Drinking Alcohol & Diabetes


(DiabetesNewsHound) #1

We ran an article this morning on Diabetes News Hound about a new study that concluded that moderate alcohol consumption can actually stave off type two diabetes for people with prediabetes. You can read the news here.

It got me to wondering about the drinking habits of people with all types of diabetes. If you are of legal age, how often do you drink? And, how does that impact your blood sugar?

OTHER HEADLINES FROM DIABETES NEWS HOUND FOR OCT. 14, 2009

Key Finding May Help Reeducate Immune System of Diabetics

Diabetes Lower in Communities With Sidewalks, Healthy Foods

Severe Sleep Apnea Increases Diabetes Risk

 

Share


(Woo Its Pat) #2

I had diabetes and was drinking before I was of 'legal age,' and I don't discriminate when it comes to drinks. I'm a beer snob and that leads to consumption of higher ABV % beers as well as heavier beers. Both can affect glucuose. I have never had a night of just drinking where I come home and my glucose is really high. Even when I'm thoroughly hammered, I still manage to give myself 2-3 unit boluses every couple hours to maintain.

Anyone else notice that the insulin Rx boxes say "do not consume alcohol while taking this medication?" Wonder what the reason is behind that because I don't think it's stopped any of us...


(DDrumminMan) #3

Years and years of experience tells me that the risk is not in going high, but in going low within the 48 hours following getting thoroughly hammered.  And I don't mean just mild lows.  I mean sweating profusely, not knowing where you are or who you,and getting taken to the hospital in an ambulance kind of lows.  That's why the warnings on there.  It's also the reason I quit years back.  Just got to where it wasn't worth it for me.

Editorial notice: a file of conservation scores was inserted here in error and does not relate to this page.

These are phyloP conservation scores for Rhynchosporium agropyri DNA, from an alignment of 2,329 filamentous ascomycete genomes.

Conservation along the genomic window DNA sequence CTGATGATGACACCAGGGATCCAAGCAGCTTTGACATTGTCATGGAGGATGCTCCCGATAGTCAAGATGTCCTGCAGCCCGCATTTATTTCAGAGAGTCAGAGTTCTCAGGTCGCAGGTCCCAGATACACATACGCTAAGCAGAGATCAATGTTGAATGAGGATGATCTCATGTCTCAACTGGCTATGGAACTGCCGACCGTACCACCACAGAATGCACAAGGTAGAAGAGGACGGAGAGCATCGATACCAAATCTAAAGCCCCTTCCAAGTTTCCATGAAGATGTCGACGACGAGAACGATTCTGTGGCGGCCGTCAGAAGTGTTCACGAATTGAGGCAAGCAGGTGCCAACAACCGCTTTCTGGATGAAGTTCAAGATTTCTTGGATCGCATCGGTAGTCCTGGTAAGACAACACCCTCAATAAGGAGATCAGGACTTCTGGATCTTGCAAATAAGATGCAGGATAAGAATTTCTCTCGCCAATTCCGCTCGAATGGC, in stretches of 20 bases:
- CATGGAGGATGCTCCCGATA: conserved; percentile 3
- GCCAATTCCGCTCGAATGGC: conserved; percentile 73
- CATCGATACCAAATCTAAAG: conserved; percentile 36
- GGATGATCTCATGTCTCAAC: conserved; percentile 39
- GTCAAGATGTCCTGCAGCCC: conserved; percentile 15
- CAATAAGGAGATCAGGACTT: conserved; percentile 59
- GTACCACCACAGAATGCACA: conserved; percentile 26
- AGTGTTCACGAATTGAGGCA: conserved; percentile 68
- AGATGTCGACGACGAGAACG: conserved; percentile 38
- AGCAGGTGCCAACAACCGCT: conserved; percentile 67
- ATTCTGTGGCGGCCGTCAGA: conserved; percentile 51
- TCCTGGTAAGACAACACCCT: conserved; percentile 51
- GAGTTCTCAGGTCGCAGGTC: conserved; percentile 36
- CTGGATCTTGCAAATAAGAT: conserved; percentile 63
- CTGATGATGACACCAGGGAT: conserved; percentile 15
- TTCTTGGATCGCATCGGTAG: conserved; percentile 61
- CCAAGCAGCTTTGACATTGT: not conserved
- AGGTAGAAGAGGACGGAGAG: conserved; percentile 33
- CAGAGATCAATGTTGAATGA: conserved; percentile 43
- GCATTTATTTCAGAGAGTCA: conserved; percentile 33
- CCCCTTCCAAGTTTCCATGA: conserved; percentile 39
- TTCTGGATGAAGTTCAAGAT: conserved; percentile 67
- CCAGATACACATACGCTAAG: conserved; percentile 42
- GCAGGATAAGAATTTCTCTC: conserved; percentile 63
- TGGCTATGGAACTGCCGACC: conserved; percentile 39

But, to each his/her own.


(kbuckleync) #4

DDrumminMan is totally right.  That happened to me a couple of times, during my 20s, where I drank way too much, didn't have any idea what my BGs were, and then woke up in the ER (after my best friend called 911).

If i remember correctly it has something to do with what's going on in your liver.  It makes your BG drop quickly, after an initial high.

So don't ever go to bed alone after drinking a lot.


(system) #5

[quote user="Kristen"]

DDrumminMan is totally right.  That happened to me a couple of times, during my 20s, where I drank way too much, didn't have any idea what my BGs were, and then woke up in the ER (after my best friend called 911).

If i remember correctly it has something to do with what's going on in your liver.  It makes your BG drop quickly, after an initial high.

So don't ever go to bed alone after drinking a lot.

[/quote]

me = goes to bed ALONE 90% of the time after drinking since the age of 15. everything from one beer to being so drunk i can barely walk.


(MichelleJasmine) #6

I rarely drink after a few crazy years in college.

I get low. I get sloppy. I get mean.

I'll still drink wine or beer.  Tequilla is my drink of choice - so, very rarely, I allow myself to have some, in the company of others.


(Drew21) #7

[quote user="Pat"]

Even when I'm thoroughly hammered, I still manage to give myself 2-3 unit boluses every couple hours to maintain.

[/quote]

ahh sorry, that made me laugh, thoroughly hammered, thats great.

Im the same way though, I always check every few hours, my sugars go high when im drinking, and then they drop a few hours after I am done, so I eat before I go to bed, I ALWAYS eat before I go to bed. I only drink once maybe twice  aweek at that now a days. but some times I do get pretty drunk, but Diabetes is always the first thing on my mind.